Primate Habitat Acoustics

Fig. 4.1
Savanna (left panel), riverine forest (middle panel), and rain forest (right panel) differ prominently in terms of vegetation, humidity, wind, and their impacts on sound propagation, attenuation, and reverberation

4.3.1 Habitat Characteristics

The early Waser and Brown studies were carried out in two African rain forest sites in Uganda and Kenya. Both study sites were in mature forests with an understory of semiwoody plants shaded by a continuous canopy at 30 m with an occasional emergent reaching 50 m in elevation. The rainy and dry seasons occur twice annually in both forests, but seasonality is not pronounced, and there is considerable year-to-year variation.

Riverine forests are vegetationally simple relative to rain forests. In contrast to rain forest sites, the riverine forest canopy is incomplete, with only the occasional tree reaching 30 m in elevation. With more light penetrating the canopy, the understory can become very dense. Measurements were conducted in eastern Kenya where the forest comprises a strip of vegetation a few hundred meters wide that is subject to regular flooding and rainfall is highly seasonal.

Savanna measurements were conducted in central Kenya. The study sites consist of grassland with scattered thickets and small trees consistent with the acacia-commiphora thornbush characteristic of most of eastern and northern Kenya (Lind and Morrison 1974).

4.3.2 Studying Habitat Acoustics: Ambient Noise and Sound Transmission

Studies of habitat acoustics have varied considerably in methodology and, as discussed in Sect. 4.5, methodological variation often limits our ability to generalize results across habitats, seasons, and species. Michelsen (1978) pointed out some of the pitfalls plaguing sound propagation experiments, and many of the considerations discussed by Fischer et al. (2013) with regard to primate sound playback experiments are also relevant to studies of sound attenuation and degradation.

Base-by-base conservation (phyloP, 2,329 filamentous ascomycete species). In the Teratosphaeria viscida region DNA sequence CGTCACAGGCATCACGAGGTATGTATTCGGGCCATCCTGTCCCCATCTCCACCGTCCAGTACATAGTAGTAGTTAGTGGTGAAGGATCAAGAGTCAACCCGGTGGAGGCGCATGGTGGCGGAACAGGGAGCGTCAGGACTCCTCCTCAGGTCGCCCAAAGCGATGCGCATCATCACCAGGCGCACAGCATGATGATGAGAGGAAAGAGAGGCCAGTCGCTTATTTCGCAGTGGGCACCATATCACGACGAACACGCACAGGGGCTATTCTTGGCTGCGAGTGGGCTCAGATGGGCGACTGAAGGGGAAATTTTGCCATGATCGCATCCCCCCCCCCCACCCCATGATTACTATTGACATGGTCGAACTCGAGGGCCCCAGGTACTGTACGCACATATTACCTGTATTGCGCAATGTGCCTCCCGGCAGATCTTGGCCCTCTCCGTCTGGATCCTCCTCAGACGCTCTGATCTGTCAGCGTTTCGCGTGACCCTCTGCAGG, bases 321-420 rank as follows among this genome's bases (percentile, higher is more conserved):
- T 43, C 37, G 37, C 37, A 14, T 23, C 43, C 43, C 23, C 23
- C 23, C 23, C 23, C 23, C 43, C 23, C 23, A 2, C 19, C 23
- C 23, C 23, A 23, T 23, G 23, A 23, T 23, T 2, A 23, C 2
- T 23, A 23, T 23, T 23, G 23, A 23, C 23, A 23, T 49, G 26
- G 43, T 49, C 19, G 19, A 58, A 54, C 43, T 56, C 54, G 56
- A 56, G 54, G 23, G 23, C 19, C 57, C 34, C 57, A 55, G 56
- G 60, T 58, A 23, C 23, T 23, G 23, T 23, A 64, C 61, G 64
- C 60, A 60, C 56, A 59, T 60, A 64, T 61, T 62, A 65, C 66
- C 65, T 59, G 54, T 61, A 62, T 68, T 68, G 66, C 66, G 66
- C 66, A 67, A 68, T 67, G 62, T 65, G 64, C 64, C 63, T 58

The Brown and Waser experiments attempted to deal with some common issues. For example, ambient-noise samples were designed to systematically sample the background noise generated by biotic and abiotic sources of sound as a function of time of day, season, and location within a habitat type. Sound transmission tests were broadcast through calibrated speakers and rerecorded at multiple distances, with tests replicated along orthogonal tracks both upwind and downwind. The initial inventory of broadcast sounds comprised pure tones, tone pulses, and tone pulse trains transmitted at octave intervals up to 4 kHz, spanning the frequencies and pulse rates observed in primate calls. Pure tone broadcasts were designed to measure attenuation and amplitude fluctuations, while the tone pulse and pulse train broadcasts measured reverberation time and modulation depth as functions of carrier frequency. Subsequently, broadcast stimuli consisted of representative rain forest and savanna monkey calls. Where possible, tests used a balanced design incorporating homologous calls from species living in the different habitats (Waser 1982; Gautier 1988) with all calls broadcast through both appropriate and inappropriate habitats. Call types were included only if it was possible to obtain exemplars recorded close to the vocalizer with very good signal-to-noise ratios and no apparent distortion, thereby ensuring the fidelity of the signal. In each site, ambient-noise measurements and sound transmission broadcasts were conducted at elevations appropriate to the primate inhabitants.